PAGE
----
February marks Black History Month, a month-long observance in the United States and Canada that recognizes the significant contributions of African-Americans to American history, as well as the historical legacies of the African diaspora. We hope you’ll find the stories below, and the scholarship they include in full, a valuable resource for classroom or leisure reading.

Martin Luther King, Jr.

Why MLK Believed Jazz Was the Perfect Soundtrack for Civil Rights

Jazz, King declared, was the ability to take the “hardest realities of life and put them into music, only to come out with some new hope or sense of triumph.”
Charles Drew sitting with medical residents at Freedmen's Hospital

The 1910 Report That Disadvantaged Minority Doctors

A century ago, the Flexner Report led to the closure of 75% of U.S. medical schools. It still explains a lot about today’s unequal access to healthcare.
Elizabeth Taylor Greenfield

Elizabeth Taylor Greenfield, “The Black Swan”

Born into slavery, Elizabeth Taylor Greenfield broke barriers with every note she sang.
The first black marines decorated by the famed 2nd Marine Dvision somewhere in the Pacific. (Left to right) Staff Sgt Timerlate Kirven and Cpl. Samuel J. Love, Sr., received Purple Hearts for wounds received in the Battle of Saipan.

Who Were the Montford Point Marines?

The first African-American recruits in the Marine Corps trained at Montford Point, eventually ending the military’s longstanding policy of racial segregation.
Alice Childress, Paul Robeson and Lorraine Hansberry

In the McCarthy Era, to Be Black Was to Be Red

The Marxist sympathies of Black radical leaders like Paul Robeson, Alice Childress, and Lorraine Hansberry made them targets for the FBI.
Source: https://commons.wikimedia.org/wiki/File:Two_African_American_women,_three-quarter_length_portrait,_seated,_facing_each_other_LCCN99472087.tif

Searching for Black Queer History in Sensational Newspapers

Sometimes finding the stories of marginalized populations demands reading between the lines.

The Mob Violence of the Red Summer

In 1919, a brutal outburst of mob violence was directed against African Americans across the United States. White, uniformed servicemen led the charge.
Student in a Black Studies class in a west side Chicago classroom, 1973

African American Studies: Foundations and Key Concepts

This non-exhaustive list of readings in African American Studies highlights the vibrant history of the discipline and introduces the field.
Smoke billowing over Tulsa, Oklahoma during 1921 race riots

The Devastation of Black Wall Street

Tulsa, Oklahoma. 1921. A wave of racial violence destroys an affluent African-American community, seen as a threat to white-dominated American capitalism.
Bestselling author Chimamanda Ngozi Adichie at HCLS Miller Branch.

Chimamanda Ngozi Adichie: I Became Black in America

Adichie speaks on the meaning of blackness, sexism in Nigeria, and whether the current feminist movement leaves out black women.
Martin Luther King in 1957

The African Roots of MLK’s Vision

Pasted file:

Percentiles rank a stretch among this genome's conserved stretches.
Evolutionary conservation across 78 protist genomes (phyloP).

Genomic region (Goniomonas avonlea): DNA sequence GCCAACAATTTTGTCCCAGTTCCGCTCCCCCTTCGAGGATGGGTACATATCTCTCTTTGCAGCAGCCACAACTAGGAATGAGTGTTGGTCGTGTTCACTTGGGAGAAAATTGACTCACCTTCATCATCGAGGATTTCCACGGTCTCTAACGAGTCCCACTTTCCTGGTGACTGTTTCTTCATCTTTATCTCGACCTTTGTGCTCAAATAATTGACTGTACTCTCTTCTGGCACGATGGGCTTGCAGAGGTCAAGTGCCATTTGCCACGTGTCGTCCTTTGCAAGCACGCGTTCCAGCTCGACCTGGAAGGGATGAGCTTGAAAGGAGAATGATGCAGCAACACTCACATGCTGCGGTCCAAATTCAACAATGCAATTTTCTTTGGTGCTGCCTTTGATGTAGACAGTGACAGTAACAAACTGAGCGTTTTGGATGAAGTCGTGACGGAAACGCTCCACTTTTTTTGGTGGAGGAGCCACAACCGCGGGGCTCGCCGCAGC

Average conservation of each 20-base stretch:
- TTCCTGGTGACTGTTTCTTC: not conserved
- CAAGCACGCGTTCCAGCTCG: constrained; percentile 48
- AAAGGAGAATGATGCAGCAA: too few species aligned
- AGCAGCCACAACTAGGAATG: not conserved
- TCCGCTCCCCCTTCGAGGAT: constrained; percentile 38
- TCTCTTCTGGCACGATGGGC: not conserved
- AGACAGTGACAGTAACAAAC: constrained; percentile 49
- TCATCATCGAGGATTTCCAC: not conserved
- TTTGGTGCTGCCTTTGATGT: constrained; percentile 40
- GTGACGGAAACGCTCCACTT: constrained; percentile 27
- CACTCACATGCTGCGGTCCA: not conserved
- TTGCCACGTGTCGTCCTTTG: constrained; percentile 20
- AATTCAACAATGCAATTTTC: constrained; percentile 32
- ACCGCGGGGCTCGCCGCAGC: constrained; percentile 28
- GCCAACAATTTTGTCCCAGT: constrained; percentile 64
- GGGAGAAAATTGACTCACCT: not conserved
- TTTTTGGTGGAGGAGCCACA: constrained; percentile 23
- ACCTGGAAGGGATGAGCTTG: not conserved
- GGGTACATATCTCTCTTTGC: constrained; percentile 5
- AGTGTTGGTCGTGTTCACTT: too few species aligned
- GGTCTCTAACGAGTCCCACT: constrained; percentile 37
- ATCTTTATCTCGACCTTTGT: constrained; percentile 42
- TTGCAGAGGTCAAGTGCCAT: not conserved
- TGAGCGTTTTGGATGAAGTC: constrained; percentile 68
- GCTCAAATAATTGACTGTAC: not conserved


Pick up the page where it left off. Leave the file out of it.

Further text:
“Ghana tells us that the forces of the universe are on the side of justice… An old order of colonialism, of segregation, discrimination is passing away now.”
Dorothy B Porter

What Dorothy Porter’s Life Meant for Black Studies

Dorothy Porter, a Black woman pioneer in library and information science, created an archive that structured a new field.
A sleeping car porter employed by the Pullman Company at Union Station in Chicago, Illinois.

The Historic Achievement of the Pullman Porter’s Union

The achievements of the Pullman Porter's Union were a significant civil rights victory for both U.S. labor and the civil liberties of African-Americans. 
Phillis Wheatley

The Privileged and Impoverished Life of Phillis Wheatley

The first African American of either gender to publish a book of poetry has remained a controversial figure in the black community.

Remembering Billie Holiday

The 100th anniversary of Billie Holiday's birth.
Grandchildren of slaves.

A Formerly Enslaved Woman Successfully Won a Case for Reparations in 1783

In one of the earliest examples of reparations, an ex-slave named Belinda petitioned the government and was granted an annuity.
Photograph of Septima Clark, ca. 1960, Avery Photo Collection, 10-9, Courtesy of the Avery Research Center.

How Septima Poinsette Clark Spoke Up for Civil Rights

The daughter of a slave, Septima Clark graduated from college, became a teacher, and became a fierce advocate for social and cultural change.  
Shirley Chisholm and Rosa Parks

The Significance of Shirley Chisholm’s Presidential Campaign

Shirley Chisholm: the first black female U.S. Representative, first black major-party candidate for President, and the first Democratic Party woman to run.

The Story of Juneteenth

The Emancipation Proclamation outlawing slavery in the United States passed January 1st 1863. It took over 2 years for the news to reach some enslaved people.
Women's March

How Women’s Studies Erased Black Women

The founders of Women’s Studies were overwhelmingly white, and focused on the experiences of white, heterosexual women.
Howard square dance

The Slave Roots of Square Dancing

Square Dancing's lily-white reputation hides something unexpected: A deep African-American history that's rooted in a legacy of slavery. 
World War II Veterans

The Inequality Hidden Within the Race-Neutral G.I. Bill

While the G.I. Bill itself was progressive, much of the country still functioned under both covert and blatant segregation.
Ralph Ellison

Ralph Ellison on Race

Ralph Ellison believed fiercely in the American project and in the centrality of black people to it.

We’ll be adding more stories related to Black History Month throughout February.

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